If it wasn’t rational, cont’d

PET brain scans show chemical differences in t...
PET brain scans show chemical differences in the brain between addicts and non-addicts. The normal images in the bottom row come from non-addicts; the abnormal images in the top row come from patients with addiction disorders. These PET brain scans show that that addicts have fewer than average dopamine receptors in their brains, so that weaker dopamine signals are sent between cells. (Photo credit: Wikipedia)

Sam Wilkinson responds to the the coverage of Hart’s research (That crack and meth addicts in a lab will decline drugs for money.) and agrees that addiction is rational.

Hart has found the same thing. It isn’t the addicts are powerless; it’s that nothing on the other side of the scale weighs as much as does the benefit of the whatever-is-being-sought. Back on that Sunday in September 2006, nothing on that scale weighed as much as getting blind drunk. My perceived options in that moment were narrow. By artificially increasing the number of options, Hart shows that even the farthest gone can still make what we might be more willing to describe as the rational decision. Where we stumble is in misunderstanding that the desire the use is rational too.

He goes on to give a really wonderful description of addiction.

Addiction is so harrowing a foe because it literally becomes the solution for everything. The mind’s calculator shows the same answer no matter what the problem is. How do I solve an emotionally devastating day? Beer. How do I celebrate a beautiful day? Beer. How do I unwind after a long day? Beer. How do I endure an uncomfortable situation? Beer. How do I…? Beer. The answer is beer. It does not matter what comes after the ellipses. I wrote this several months ago after giving alcohol as a gift. I am more than six years sober and if I don’t pause long enough to think about the answer my brain is giving me, drinking suddenly starts to make an incredible amount of sense. But if I did stop short of that longer consideration, my conclusion wouldn’t be irrational, especially if I’d only thought to consider all of the good things there are about drinking. And there are good things.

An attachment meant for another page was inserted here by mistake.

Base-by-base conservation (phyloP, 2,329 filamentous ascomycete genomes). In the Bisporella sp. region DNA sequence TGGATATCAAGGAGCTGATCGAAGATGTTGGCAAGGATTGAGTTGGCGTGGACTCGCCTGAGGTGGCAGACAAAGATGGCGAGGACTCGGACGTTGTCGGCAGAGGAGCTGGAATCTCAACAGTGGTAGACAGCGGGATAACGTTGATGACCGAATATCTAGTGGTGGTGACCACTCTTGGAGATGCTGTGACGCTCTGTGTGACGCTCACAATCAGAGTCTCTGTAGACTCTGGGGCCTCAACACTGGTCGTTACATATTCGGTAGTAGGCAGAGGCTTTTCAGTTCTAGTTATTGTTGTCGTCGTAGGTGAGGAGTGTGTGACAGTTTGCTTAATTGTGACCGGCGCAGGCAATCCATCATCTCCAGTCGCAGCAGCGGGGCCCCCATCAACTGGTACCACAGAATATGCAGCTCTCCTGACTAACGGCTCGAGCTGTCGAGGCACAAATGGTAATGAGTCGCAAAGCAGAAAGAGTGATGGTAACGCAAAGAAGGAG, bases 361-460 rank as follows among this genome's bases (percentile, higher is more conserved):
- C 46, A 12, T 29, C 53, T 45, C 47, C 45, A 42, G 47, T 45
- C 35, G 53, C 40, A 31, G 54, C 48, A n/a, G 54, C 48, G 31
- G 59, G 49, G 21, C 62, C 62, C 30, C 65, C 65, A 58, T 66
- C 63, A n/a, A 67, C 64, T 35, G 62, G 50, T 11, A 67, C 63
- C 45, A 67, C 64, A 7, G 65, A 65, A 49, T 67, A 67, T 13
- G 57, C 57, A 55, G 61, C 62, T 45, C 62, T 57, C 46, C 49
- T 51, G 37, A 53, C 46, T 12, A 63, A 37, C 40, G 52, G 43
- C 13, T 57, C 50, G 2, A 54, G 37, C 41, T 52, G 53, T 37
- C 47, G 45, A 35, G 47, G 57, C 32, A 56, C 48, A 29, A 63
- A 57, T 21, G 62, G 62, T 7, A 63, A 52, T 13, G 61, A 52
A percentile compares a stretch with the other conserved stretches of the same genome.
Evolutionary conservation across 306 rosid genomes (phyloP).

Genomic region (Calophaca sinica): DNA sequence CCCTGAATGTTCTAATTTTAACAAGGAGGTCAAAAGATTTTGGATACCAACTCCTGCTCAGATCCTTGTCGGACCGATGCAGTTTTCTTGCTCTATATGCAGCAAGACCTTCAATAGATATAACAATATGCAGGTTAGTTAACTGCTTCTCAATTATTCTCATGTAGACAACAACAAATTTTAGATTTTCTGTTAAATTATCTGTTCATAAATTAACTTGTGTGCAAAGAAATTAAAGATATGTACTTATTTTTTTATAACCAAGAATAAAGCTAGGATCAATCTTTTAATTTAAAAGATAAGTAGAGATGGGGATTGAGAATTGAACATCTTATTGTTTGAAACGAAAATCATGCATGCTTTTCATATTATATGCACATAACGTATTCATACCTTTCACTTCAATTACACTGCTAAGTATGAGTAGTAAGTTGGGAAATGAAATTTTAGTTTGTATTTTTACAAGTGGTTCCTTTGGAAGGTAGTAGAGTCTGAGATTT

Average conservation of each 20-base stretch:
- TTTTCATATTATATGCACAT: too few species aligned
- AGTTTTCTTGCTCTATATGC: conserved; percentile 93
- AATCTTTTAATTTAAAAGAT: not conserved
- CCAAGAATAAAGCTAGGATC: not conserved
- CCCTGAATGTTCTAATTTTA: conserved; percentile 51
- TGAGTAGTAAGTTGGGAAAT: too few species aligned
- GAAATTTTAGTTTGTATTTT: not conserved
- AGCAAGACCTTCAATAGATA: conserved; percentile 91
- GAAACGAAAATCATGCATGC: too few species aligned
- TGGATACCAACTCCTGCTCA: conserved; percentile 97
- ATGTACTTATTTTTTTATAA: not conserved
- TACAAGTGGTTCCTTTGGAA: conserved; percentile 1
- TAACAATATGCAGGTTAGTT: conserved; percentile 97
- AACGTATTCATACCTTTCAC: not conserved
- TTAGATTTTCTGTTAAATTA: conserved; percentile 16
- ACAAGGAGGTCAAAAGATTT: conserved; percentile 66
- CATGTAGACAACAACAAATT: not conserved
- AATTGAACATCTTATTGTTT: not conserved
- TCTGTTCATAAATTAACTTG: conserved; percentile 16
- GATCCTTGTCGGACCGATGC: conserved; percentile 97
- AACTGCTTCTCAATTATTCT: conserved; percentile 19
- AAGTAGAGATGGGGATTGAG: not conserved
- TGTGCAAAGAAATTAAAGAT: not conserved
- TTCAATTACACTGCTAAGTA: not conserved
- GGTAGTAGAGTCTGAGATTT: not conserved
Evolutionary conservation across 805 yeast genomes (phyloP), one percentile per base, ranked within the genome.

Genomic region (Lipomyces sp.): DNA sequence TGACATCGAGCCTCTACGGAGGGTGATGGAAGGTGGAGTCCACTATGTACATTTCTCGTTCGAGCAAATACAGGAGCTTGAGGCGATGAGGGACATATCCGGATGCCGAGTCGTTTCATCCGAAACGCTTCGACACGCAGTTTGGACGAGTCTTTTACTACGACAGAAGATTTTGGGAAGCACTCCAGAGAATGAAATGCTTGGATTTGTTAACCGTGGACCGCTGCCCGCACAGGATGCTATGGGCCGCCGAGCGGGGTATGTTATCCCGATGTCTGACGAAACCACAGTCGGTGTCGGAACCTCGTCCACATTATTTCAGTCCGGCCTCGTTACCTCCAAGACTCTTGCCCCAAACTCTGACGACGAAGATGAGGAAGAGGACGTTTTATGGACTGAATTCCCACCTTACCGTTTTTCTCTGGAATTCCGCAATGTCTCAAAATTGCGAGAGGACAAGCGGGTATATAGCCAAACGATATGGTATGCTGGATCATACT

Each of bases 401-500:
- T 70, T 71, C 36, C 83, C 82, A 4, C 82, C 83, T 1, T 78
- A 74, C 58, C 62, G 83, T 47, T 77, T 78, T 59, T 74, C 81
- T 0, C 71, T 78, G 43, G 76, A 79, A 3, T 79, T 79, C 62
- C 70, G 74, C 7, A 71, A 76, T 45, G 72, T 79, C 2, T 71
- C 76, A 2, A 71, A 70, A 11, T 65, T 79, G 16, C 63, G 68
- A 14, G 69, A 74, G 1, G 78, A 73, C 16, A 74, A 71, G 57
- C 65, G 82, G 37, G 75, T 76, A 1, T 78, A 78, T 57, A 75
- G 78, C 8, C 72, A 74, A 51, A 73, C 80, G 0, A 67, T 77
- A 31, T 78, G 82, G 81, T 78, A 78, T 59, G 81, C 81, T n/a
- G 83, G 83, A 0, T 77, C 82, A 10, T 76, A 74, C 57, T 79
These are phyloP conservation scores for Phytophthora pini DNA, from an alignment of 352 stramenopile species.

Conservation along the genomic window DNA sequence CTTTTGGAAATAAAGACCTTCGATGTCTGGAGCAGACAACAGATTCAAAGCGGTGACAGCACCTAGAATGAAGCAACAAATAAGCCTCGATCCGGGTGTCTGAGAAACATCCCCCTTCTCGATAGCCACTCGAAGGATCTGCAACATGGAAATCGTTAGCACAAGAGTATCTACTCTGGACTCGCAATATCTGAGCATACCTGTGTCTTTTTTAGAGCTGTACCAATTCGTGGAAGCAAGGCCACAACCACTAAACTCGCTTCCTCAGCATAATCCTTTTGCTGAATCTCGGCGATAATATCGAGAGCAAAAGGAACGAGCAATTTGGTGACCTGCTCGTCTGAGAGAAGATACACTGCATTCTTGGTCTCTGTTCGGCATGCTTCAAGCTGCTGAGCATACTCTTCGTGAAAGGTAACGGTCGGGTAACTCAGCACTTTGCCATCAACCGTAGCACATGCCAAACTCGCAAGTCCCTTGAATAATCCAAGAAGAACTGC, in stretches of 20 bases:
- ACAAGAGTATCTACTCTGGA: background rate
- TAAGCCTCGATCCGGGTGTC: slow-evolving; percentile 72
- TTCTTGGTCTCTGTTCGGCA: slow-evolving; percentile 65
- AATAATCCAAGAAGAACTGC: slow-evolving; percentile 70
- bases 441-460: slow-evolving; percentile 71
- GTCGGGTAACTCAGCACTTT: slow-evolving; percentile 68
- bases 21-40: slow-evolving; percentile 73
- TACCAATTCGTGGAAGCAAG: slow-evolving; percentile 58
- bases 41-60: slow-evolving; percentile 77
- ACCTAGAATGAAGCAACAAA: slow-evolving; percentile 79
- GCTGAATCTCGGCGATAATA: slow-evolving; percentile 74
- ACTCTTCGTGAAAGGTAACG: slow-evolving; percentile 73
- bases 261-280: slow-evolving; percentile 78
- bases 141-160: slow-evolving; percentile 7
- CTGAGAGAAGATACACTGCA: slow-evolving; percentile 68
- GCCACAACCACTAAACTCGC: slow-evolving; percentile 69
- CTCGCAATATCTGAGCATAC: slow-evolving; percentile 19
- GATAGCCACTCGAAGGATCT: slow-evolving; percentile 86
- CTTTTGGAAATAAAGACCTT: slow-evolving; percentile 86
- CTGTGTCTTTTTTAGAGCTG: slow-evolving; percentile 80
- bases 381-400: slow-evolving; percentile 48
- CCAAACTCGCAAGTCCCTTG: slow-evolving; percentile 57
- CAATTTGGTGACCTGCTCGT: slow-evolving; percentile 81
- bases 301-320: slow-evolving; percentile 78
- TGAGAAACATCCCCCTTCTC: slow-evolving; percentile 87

I have a few thoughts.

First, I’m not sure Wilkinson and I are so far apart. During educational talks, I sometimes say, “If drugs did for you what they did for me, you’d be an addict too!” So, if he’s saying that a fundamental characteristic of addiction is that there’s something different about the way addicts/alcoholics experience drugs and that this dramatically changes the decisional balance about using, then I’d agree. I’m not sure I’d strenuously argue that this is rational. Sure, there’s an internal logic to it, but that’s only because the equation is rigged by brain dysfunction.

Second, I’m also not sure that I’d argue this means addicts have control. Hart’s experiments demonstrate that addicts have influence over their use, not that they have control–that they can delay their use, not that they can stop because of incentives. Does anyone really question what the addict is going to do with that $20 after the study is over? I mean, if I’m really hungry and you offer me $20 to skip a meal, I might take you up on that. But, eventually, no amount of money is going to be enough to get me to skip a meal. Sure, some people are super-human and have the force of will to starve themselves in the name of a cause, but that seems like a case where the exception proves the rule.

Third, Wilkinson uses his own experience to understand the matter. He’s 31, which means he was in his mid-twenties when he quit. We know that large numbers of people in their late teens and early 20s meet diagnostic criteria for alcohol dependence and that something like 60% of them will “mature out” and moderate or quit without any professional help or involvement in a mutual aid group. I believe strongly that those who mature out and those who have chronic problems have categorically different problems and we need to be very careful using the experience of one group to understand the other. I don’t know the writer and I don’t know which category he falls into, but he certainly fits the maturing out pattern.

Fourth, the degree to which we insist on free will and rationality is striking. Think for a moment about the argument that it’s rational for people to destroy their lives using drugs. We’re willing to twist ourselves in meaningless mental knots, ignore the obvious (like the fact that Hart’s subjects are very likely to use the money they get in these studies on drugs), and ignore the common sense ethical problems (experiments that put addicts up for a week, provide them with drugs and release them with a pocket full of money). All to make it fit into our monoculture.

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